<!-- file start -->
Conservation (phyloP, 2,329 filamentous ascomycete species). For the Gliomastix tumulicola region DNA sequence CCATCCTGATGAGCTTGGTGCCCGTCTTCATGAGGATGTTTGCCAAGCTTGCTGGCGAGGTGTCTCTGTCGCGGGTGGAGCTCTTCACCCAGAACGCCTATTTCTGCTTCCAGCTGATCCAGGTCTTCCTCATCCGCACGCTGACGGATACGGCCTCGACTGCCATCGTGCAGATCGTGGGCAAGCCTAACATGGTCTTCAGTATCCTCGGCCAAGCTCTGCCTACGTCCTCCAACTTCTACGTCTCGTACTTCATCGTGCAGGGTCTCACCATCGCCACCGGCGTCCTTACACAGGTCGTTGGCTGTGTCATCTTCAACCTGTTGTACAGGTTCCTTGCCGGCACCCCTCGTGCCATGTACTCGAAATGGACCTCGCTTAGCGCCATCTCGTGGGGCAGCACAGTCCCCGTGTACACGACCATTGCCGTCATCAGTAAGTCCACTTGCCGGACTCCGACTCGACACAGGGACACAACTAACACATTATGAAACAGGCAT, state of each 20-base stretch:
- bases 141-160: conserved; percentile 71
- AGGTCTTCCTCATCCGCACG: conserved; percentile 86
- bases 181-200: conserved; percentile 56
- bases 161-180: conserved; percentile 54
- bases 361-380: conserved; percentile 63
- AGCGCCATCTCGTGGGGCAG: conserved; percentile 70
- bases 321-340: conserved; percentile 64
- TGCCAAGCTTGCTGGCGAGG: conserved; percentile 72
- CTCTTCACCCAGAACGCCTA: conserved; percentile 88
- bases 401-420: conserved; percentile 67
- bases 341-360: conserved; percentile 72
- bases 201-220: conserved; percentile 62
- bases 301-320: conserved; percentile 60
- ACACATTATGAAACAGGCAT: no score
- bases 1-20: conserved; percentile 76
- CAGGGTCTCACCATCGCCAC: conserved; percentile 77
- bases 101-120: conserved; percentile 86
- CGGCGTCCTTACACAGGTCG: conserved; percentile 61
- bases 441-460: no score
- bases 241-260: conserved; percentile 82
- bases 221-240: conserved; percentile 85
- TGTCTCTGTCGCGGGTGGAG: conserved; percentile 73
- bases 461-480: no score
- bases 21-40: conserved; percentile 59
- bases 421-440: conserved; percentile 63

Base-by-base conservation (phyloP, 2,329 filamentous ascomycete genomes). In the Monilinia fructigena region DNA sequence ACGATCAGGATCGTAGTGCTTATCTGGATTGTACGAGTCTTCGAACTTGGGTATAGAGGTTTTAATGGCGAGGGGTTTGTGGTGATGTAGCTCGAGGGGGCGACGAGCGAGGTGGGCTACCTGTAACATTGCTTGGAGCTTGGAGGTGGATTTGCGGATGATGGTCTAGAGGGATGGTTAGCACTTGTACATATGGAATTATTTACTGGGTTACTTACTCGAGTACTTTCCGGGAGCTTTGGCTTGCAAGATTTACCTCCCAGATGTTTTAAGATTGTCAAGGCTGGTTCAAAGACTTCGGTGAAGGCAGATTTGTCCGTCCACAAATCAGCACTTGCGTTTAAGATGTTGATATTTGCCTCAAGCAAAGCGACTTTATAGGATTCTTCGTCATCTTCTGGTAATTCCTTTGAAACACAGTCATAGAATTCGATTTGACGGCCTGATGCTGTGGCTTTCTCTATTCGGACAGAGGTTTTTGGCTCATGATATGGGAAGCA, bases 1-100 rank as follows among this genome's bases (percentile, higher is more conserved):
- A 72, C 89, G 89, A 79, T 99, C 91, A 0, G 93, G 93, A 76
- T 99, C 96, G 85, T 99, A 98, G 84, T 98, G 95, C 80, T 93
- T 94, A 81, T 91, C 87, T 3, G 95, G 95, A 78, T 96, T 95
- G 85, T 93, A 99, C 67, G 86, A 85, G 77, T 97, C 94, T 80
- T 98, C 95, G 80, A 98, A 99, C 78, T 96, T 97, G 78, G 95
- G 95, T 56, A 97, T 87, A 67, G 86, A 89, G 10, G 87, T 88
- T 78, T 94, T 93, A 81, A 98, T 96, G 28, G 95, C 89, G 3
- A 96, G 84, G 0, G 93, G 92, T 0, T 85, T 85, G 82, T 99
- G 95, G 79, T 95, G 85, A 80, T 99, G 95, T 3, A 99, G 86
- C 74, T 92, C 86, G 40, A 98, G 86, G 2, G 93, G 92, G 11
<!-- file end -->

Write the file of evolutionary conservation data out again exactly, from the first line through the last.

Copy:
Conservation (phyloP, 2,329 filamentous ascomycete species). For the Gliomastix tumulicola region DNA sequence CCATCCTGATGAGCTTGGTGCCCGTCTTCATGAGGATGTTTGCCAAGCTTGCTGGCGAGGTGTCTCTGTCGCGGGTGGAGCTCTTCACCCAGAACGCCTATTTCTGCTTCCAGCTGATCCAGGTCTTCCTCATCCGCACGCTGACGGATACGGCCTCGACTGCCATCGTGCAGATCGTGGGCAAGCCTAACATGGTCTTCAGTATCCTCGGCCAAGCTCTGCCTACGTCCTCCAACTTCTACGTCTCGTACTTCATCGTGCAGGGTCTCACCATCGCCACCGGCGTCCTTACACAGGTCGTTGGCTGTGTCATCTTCAACCTGTTGTACAGGTTCCTTGCCGGCACCCCTCGTGCCATGTACTCGAAATGGACCTCGCTTAGCGCCATCTCGTGGGGCAGCACAGTCCCCGTGTACACGACCATTGCCGTCATCAGTAAGTCCACTTGCCGGACTCCGACTCGACACAGGGACACAACTAACACATTATGAAACAGGCAT, state of each 20-base stretch:
- bases 141-160: conserved; percentile 71
- AGGTCTTCCTCATCCGCACG: conserved; percentile 86
- bases 181-200: conserved; percentile 56
- bases 161-180: conserved; percentile 54
- bases 361-380: conserved; percentile 63
- AGCGCCATCTCGTGGGGCAG: conserved; percentile 70
- bases 321-340: conserved; percentile 64
- TGCCAAGCTTGCTGGCGAGG: conserved; percentile 72
- CTCTTCACCCAGAACGCCTA: conserved; percentile 88
- bases 401-420: conserved; percentile 67
- bases 341-360: conserved; percentile 72
- bases 201-220: conserved; percentile 62
- bases 301-320: conserved; percentile 60
- ACACATTATGAAACAGGCAT: no score
- bases 1-20: conserved; percentile 76
- CAGGGTCTCACCATCGCCAC: conserved; percentile 77
- bases 101-120: conserved; percentile 86
- CGGCGTCCTTACACAGGTCG: conserved; percentile 61
- bases 441-460: no score
- bases 241-260: conserved; percentile 82
- bases 221-240: conserved; percentile 85
- TGTCTCTGTCGCGGGTGGAG: conserved; percentile 73
- bases 461-480: no score
- bases 21-40: conserved; percentile 59
- bases 421-440: conserved; percentile 63

Base-by-base conservation (phyloP, 2,329 filamentous ascomycete genomes). In the Monilinia fructigena region DNA sequence ACGATCAGGATCGTAGTGCTTATCTGGATTGTACGAGTCTTCGAACTTGGGTATAGAGGTTTTAATGGCGAGGGGTTTGTGGTGATGTAGCTCGAGGGGGCGACGAGCGAGGTGGGCTACCTGTAACATTGCTTGGAGCTTGGAGGTGGATTTGCGGATGATGGTCTAGAGGGATGGTTAGCACTTGTACATATGGAATTATTTACTGGGTTACTTACTCGAGTACTTTCCGGGAGCTTTGGCTTGCAAGATTTACCTCCCAGATGTTTTAAGATTGTCAAGGCTGGTTCAAAGACTTCGGTGAAGGCAGATTTGTCCGTCCACAAATCAGCACTTGCGTTTAAGATGTTGATATTTGCCTCAAGCAAAGCGACTTTATAGGATTCTTCGTCATCTTCTGGTAATTCCTTTGAAACACAGTCATAGAATTCGATTTGACGGCCTGATGCTGTGGCTTTCTCTATTCGGACAGAGGTTTTTGGCTCATGATATGGGAAGCA, bases 1-100 rank as follows among this genome's bases (percentile, higher is more conserved):
- A 72, C 89, G 89, A 79, T 99, C 91, A 0, G 93, G 93, A 76
- T 99, C 96, G 85, T 99, A 98, G 84, T 98, G 95, C 80, T 93
- T 94, A 81, T 91, C 87, T 3, G 95, G 95, A 78, T 96, T 95
- G 85, T 93, A 99, C 67, G 86, A 85, G 77, T 97, C 94, T 80
- T 98, C 95, G 80, A 98, A 99, C 78, T 96, T 97, G 78, G 95
- G 95, T 56, A 97, T 87, A 67, G 86, A 89, G 10, G 87, T 88
- T 78, T 94, T 93, A 81, A 98, T 96, G 28, G 95, C 89, G 3
- A 96, G 84, G 0, G 93, G 92, T 0, T 85, T 85, G 82, T 99
- G 95, G 79, T 95, G 85, A 80, T 99, G 95, T 3, A 99, G 86
- C 74, T 92, C 86, G 40, A 98, G 86, G 2, G 93, G 92, G 11